January 27

4 Things To NOT Do in a Cooking Class

Blog, Cooking Classes, Featured


After teaching healthy culinary workshops for over 13 years, here are some key things to NOT do in a cooking class.

A cooking class is a unique experience because there are a lot of moving parts.

You have

  • Kids
  • Cutlery
  • Graters
  • Skillets
  • Knives
  • The distractions of being at a school
  • Fresh ingredients
  • Time constraints

And more!

  1. Do NOT let kids use sharp knives

I’ve had clients ask if we could use paring knives or even small chef knives with students and we always say we can’t.  A group cooking class with 10-20 students is not a good environment to show kids how to hold and safely chop using an 8″ chef blade…especially if those students are in elementary school.

This is why we prefer to use metal dinner knives (aka butter knives).  They are very mildly serrated and it’s virtually impossible to cut yourselves with them (and I’m thankful to say that no one has hurt themselves with them over the last 13 years).  

Our Chef Teachers will pre-chop zucchini, carrots, bell peppers and more into strips so that students can chop them into small, bite-size pieces.  They love chopping and it’s always a highlight of the class.

  1. Do NOT under (or over) cook your food!

Cooking requires a skillset so you know when things are done.  Sauteed veggies can go from “nicely browned” to “burnt” very quickly if you’re not paying attention.  When you’re cooking chicken you have to make sure it’s fully cooked (aka white in the middle) before serving it, otherwise it could be dangerous to eat.

Our Chef Teachers have tutorials and instructions for all of our recipes to ensure everything is cooked well.  You have to know how to cook things to the correct temperature, and it’s also a good thing to teach kids so they can cook correctly at home.

  1. Do NOT let kids be active and move around

We have a saying in our workshop training for our staff that “seated kids are happy kids.”  We don’t want kids running or moving around.  If clients offer us to cook in their kitchen, we actually decline the offer and propose working in a place with tables and chairs for kids to sit.  This might seem counte interuitive, because whether you’re cooking at a restaurant or at home, you always will see chefs and homecooks standing.  It’s easier to chop and move about that way.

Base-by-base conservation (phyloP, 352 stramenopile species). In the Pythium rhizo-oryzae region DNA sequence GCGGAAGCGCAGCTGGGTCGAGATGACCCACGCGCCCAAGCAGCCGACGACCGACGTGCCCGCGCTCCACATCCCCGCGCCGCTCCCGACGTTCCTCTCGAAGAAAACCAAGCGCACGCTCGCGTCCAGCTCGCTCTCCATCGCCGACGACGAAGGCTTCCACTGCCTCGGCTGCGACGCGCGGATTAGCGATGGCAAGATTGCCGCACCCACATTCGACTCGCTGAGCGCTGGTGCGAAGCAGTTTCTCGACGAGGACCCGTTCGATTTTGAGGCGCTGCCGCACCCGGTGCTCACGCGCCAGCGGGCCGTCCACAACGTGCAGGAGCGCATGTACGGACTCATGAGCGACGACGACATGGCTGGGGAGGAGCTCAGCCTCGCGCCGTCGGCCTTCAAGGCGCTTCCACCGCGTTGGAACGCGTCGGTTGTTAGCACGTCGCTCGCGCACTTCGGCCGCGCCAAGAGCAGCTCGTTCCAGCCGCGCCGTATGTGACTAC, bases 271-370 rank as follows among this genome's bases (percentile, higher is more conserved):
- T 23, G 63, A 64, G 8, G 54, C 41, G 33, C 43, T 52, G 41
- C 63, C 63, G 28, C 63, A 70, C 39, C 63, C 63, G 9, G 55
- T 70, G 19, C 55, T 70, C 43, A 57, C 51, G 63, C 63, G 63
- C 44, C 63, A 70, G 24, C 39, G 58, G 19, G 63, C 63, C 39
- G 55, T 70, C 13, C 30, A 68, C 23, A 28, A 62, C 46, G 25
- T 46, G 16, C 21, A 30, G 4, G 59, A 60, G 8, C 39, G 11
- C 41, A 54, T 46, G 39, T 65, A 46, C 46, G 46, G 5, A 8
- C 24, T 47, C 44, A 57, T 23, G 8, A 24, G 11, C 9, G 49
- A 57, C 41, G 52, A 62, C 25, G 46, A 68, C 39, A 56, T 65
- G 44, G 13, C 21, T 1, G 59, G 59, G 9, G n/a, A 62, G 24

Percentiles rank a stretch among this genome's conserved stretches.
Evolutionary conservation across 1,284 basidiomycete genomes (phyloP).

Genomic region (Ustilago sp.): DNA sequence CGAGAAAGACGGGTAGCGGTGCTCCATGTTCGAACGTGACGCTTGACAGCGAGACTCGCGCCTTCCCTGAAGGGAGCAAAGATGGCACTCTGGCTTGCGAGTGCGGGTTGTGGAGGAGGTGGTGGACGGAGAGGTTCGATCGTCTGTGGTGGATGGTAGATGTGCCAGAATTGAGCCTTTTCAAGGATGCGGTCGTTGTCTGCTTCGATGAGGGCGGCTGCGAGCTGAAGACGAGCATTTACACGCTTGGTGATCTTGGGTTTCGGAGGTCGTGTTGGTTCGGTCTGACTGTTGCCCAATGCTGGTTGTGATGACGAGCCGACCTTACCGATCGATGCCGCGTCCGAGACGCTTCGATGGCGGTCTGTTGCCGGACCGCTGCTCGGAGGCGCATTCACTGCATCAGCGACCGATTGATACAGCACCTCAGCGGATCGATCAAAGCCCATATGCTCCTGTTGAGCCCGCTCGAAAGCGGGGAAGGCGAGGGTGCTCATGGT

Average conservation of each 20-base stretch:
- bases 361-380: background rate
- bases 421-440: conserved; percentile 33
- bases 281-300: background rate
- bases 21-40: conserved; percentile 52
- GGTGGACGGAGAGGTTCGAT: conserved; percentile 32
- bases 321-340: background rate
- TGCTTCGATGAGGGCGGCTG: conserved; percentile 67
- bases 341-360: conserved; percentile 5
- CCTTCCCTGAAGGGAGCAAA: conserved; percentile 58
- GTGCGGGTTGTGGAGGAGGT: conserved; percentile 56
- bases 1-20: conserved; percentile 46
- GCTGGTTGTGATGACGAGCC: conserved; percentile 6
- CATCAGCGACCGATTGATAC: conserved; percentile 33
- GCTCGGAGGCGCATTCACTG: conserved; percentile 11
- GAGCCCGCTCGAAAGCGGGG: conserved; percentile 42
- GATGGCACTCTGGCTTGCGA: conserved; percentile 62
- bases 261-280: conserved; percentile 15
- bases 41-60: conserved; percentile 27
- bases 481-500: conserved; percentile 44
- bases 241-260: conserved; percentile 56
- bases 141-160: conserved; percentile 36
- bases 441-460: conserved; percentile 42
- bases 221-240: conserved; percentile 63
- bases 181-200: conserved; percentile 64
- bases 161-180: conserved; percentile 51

But when you have a class of 16 2nd and 3rd graders, you want those kids stationary!  We situate our students on a long table with the Chef Teacher in the middle.  We use class management techniques like the Counting Technique and the Clap Technique to maintain focus when needed.

 They get to chop (as I discussed previously) and then when it’s time to cook, they come up in small groups of 5 to do one action in front of the skillet like adding salt or stirring the dish.  Meanwhile, the rest of the kids are sitting and watching what’s going on.

  1. Do NOT be boring when teaching kids cooking

Excitement is a key ingredient in our lessons.  Students look forward to the culinary workshops as part of their after-school or summer program.  We select instructors who are happy, outgoing and enjoy teaching kids so the class is a joy to experience.

One of our 6 core values is “Bring The Fun” and this applies to everything that we do, especially recruiting out Chef Teachers.

No matter how good the lesson and recipe is, if the instructor isn’t engaging, the class will not be memorable.  I know that when I personally teach in front of kids, I get extra energy and I turn on my “teaching mode” to make sure the class is a hit for the kids.  

And those are some key points to a successful cooking class!  

If you missed our previous email about the invite to our VIP Client Appreciation Dinner at Beyond School Hours, CCSA and/or BOOST.  Click here to get the invite details if you’re a current client or a qualified prospect.

And if you’d like to bring to bring healthy culinary workshops to your school where we use knives effectively, cook foods safely, make sure kids are seated and “bring the fun”  book a meeting with me here

Previous Newsletters

Our Best Lessons For New Clients

5 Reasons Why We Are Working with Grant-Based Clients This Fall

Client Case Study: Pomona USD How We Taught 110 Hours of Culinary Workshops


Eric Horwitz

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About LIFT

Eric founded LIFT Enrichment in 2010 because he wanted to help young kids develop their culinary skills so they could make healthy foods for friends and family for the rest of their lives.  He has worked with kids for over 15 years and enjoys their energy and enthusiasm for learning new things.  Eric studied abroad in Italy while at UCLA and discovered a passion for cooking.  

Eric Horwitz, Ceo of Lift

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